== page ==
1911 Philadelphia Athletics
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1911 Philadelphia Athletics / Franchise: Oakland Athletics / BR Team Page
World Series Champs
Managed by Connie Mack
History, Comments, Contributions
The 1911 Philadelphia Athletics successfully defended their 1910 pennant, but it wasn't easy. They got off to a mediocre start and on May 19th, they were two games below .500 at 13-15 while the Detroit Tigers had started off like gangbusters, going 27-5 over the same stretch. Thus, the Athletics were in fifth place, 12 games back of first. Up to that time, the largest deficit any team had ever overcome in major league history was 9 games, by two different teams, but the A's would set a new mark. They went on a 34-7 tear and by July 4th, they were in first place, a half game ahead of Detroit. The Tigers suddenly woke up and went on a tear of their own at that point, winning 13 of 14, to build another big lead, this one of 5 1/2 games on July 18th. But the Tigers played below .500 the rest of the way, while the Athletics continued to win, and they eventually secured the pennant in late September, finishing with 101 wins, one less than their record-setting total of the previous year.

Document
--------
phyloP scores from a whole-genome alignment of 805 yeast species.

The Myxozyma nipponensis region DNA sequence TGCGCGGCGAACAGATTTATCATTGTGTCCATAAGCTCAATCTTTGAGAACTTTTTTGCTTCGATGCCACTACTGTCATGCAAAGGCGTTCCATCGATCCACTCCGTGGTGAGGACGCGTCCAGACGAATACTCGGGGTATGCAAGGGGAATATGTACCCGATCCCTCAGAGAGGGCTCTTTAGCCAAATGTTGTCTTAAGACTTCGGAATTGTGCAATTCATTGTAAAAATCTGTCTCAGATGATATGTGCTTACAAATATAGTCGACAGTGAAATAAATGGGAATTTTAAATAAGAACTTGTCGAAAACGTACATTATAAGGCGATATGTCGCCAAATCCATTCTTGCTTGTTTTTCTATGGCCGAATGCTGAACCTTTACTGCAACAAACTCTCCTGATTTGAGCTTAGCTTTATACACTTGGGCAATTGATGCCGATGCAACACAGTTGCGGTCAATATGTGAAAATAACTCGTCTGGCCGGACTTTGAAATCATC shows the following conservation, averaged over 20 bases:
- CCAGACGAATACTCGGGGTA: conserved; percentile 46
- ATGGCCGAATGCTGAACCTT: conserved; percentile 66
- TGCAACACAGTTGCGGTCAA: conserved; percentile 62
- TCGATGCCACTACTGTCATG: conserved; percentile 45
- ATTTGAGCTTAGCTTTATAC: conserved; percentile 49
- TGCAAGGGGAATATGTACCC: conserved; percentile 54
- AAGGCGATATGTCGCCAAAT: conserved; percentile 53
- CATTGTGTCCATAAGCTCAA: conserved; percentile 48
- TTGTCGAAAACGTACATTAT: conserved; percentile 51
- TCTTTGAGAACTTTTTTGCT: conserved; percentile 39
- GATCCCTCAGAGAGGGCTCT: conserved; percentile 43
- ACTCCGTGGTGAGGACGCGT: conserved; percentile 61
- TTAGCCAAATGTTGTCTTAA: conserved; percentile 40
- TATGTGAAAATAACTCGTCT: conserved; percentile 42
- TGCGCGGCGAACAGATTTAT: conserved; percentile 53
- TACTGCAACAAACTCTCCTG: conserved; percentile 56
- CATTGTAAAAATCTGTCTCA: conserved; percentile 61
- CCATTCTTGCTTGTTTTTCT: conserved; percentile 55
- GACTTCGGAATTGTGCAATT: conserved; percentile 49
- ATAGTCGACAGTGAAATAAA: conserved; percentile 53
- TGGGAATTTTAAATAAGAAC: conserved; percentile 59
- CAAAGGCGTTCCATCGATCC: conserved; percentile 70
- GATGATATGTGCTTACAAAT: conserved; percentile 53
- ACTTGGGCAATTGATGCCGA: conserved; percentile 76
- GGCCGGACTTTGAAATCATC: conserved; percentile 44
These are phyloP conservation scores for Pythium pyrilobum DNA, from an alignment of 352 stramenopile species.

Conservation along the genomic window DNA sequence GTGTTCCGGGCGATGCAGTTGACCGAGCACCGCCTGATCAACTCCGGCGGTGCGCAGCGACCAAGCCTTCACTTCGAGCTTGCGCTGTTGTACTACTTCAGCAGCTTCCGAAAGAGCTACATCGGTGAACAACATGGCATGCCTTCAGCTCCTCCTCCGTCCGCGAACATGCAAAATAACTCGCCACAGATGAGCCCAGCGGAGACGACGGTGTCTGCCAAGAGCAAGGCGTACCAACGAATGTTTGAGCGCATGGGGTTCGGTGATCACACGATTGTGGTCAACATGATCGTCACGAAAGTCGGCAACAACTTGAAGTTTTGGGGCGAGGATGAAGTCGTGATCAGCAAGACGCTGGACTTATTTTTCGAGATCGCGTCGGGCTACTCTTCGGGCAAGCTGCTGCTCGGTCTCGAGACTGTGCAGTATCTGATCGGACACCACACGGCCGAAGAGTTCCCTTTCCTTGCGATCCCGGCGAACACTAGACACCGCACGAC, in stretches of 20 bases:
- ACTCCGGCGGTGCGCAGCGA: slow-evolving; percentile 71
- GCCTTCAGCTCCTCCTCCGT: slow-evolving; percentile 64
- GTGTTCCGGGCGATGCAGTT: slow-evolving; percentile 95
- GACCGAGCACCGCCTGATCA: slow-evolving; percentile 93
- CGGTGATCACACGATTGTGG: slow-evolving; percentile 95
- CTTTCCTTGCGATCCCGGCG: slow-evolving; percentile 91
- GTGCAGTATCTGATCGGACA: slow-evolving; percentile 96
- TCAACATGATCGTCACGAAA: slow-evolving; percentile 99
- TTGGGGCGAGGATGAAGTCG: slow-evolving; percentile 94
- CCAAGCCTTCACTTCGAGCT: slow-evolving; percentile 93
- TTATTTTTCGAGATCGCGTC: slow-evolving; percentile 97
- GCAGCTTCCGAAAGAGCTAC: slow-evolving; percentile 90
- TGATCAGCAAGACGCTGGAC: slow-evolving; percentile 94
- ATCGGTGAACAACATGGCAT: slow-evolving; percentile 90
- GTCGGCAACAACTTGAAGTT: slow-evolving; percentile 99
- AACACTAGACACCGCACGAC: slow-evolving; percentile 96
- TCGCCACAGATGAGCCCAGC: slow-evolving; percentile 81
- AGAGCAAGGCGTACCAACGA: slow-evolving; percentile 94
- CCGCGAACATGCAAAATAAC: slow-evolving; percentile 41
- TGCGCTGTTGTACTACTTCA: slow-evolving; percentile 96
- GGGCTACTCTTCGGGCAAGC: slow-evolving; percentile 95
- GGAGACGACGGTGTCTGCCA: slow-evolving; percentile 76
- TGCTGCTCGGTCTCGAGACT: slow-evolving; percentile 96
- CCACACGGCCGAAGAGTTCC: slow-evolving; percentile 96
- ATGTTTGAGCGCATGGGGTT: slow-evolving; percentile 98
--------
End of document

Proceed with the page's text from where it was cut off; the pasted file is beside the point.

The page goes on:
The A's scored the most runs in the American League and allowed the fewest, always a good combination. In a year when offensive numbers were much better than they had been since the start of the century, they batted .296 as a team, with five regulars at .310 or better: Eddie Collins, Frank Baker, Danny Murphy, Stuffy McInnis and Bris Lord. On September 22nd, thanks to a couple of solid-hitting back-ups and P Jack Coombs, they fielded a line-up in which everyone but SS Jack Barry was hitting .300 or better! On the mound, Eddie Plank and Albert Bender combined to go 40-13, with an ERA of 2.87. Their busiest moundsman in terms of innings pitched was Coombs, but he went from being the league's best pitcher in 1910 to a middling one, finishing at 28-12 with a 4.44 ERA in 336 2/3 innings. He went from 74 runs allowed to 166 in fewer innings, but had tremendous run support to mask some of his decline.
|Boston Red Sox||78||75||.510||24|
|Chicago White Sox||77||74||.510||24|
|New York Highlanders||76||76||.500||25½|
|St. Louis Browns||45||107||.296||56½|
- Lew Freedman: Connie Mack's First Dynasty: The Philadelphia Athletics, 1910–1914, McFarland, Jefferson, NC, 2017. ISBN 978-0-7864-9627-3